Rating: 3 stars
Read for The Reader’s Room Winter Scavenger Hunt Challenge
Reading The Edge of the Sky felt awkward and contrived at times, poetic at others. It also had an overarching sense of self-satisfaction. At first I found my brain was distracted trying to reverse translate the author’s metaphors back into language that I understood more instinctively, but gradually I settled into the rhythm of this new way of describing things. I liked the explanation of how the universe expanded and how the light travelling to us from the early moments of the universe can be interpreted by scientists. I’m still no clearer on space-time, though, and I wasn’t fully engaged with the dark matter metaphors. I think I might be the wrong audience for this book, but I don’t know who the intended audience is. 8 year olds? Aliens with a limited grasp of one example of many human languages?
The premise of The Edge of the Sky is that complex ideas can be explained using the 1000 most used words in English. The first problem is that ‘thousand’ isn’t one of the 1000 most used words. So the author has to say ten hundred. Ten hundred isn’t a standard phrase, though, and it jarred. The other thing that jarred was the inclusion in the list of ‘ten hundred’ most used words terms like gonna and gotten. Gonna is a contraction of going to, which are both on the list, gotten is the same as got, which is also already on the list. Perhaps I’m nitpicking.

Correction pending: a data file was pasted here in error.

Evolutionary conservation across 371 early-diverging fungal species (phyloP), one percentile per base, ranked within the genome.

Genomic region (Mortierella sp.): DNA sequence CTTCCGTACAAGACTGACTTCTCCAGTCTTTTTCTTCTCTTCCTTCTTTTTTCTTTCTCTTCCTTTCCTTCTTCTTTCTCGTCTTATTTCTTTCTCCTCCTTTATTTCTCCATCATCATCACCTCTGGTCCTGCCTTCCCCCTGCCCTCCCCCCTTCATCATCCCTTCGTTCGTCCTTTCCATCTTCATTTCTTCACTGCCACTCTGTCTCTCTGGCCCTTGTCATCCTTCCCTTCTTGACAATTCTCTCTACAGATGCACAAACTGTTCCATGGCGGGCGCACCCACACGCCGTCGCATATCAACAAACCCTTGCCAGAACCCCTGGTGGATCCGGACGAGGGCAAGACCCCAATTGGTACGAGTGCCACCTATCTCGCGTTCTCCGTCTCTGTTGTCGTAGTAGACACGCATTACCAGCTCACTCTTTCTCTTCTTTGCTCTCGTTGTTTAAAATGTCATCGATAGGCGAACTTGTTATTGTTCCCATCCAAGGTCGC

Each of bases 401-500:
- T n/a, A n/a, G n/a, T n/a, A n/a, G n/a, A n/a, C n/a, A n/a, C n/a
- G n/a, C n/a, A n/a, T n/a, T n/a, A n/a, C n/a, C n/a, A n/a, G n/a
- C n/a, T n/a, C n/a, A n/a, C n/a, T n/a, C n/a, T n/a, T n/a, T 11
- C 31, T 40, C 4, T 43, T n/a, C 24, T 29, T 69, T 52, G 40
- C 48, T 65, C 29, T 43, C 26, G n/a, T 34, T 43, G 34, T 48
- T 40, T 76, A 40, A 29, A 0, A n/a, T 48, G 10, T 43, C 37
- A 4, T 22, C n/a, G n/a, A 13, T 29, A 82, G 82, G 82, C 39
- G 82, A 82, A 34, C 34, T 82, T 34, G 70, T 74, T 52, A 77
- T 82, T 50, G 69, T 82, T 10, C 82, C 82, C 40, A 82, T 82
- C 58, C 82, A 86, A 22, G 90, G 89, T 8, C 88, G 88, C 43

I struggled with some of the more laboured metaphors. The book is about the universe, but universe isn’t on the list of words, so it becomes All-There-Is. Earth isn’t on the list, so we humans live on Home Planet. Moon isn’t on the list. That becomes Sun’s Sister. People like Nobel, Einstein and Hubble are allowed to keep their names, so why not planets? And countries. China becomes ‘the land of Mr Mao’. Why? The author wants to talk about the Big Bang theory, but bang and theory aren’t on the list, so it ends up rendered as Big Flash. If you tried to look Big Flash up on the internet (internet isn’t on the list, though, so you’d better use the ‘world wide computer’), you’d get a lot of results for a climbing festival. Aeroplane (or airplane) isn’t on the list, so every time someone wants to travel anywhere by aeroplane, they have to go in a flying car. Which raises another point. Flying isn’t on the list. Fly is, though. So it’s possible to make a word not on the list out of one that is on the list? That seemed a bit too convenient.
Overall, I liked the idea behind the book and I enjoyed a lot of how the tale was told, but it didn’t always work for me.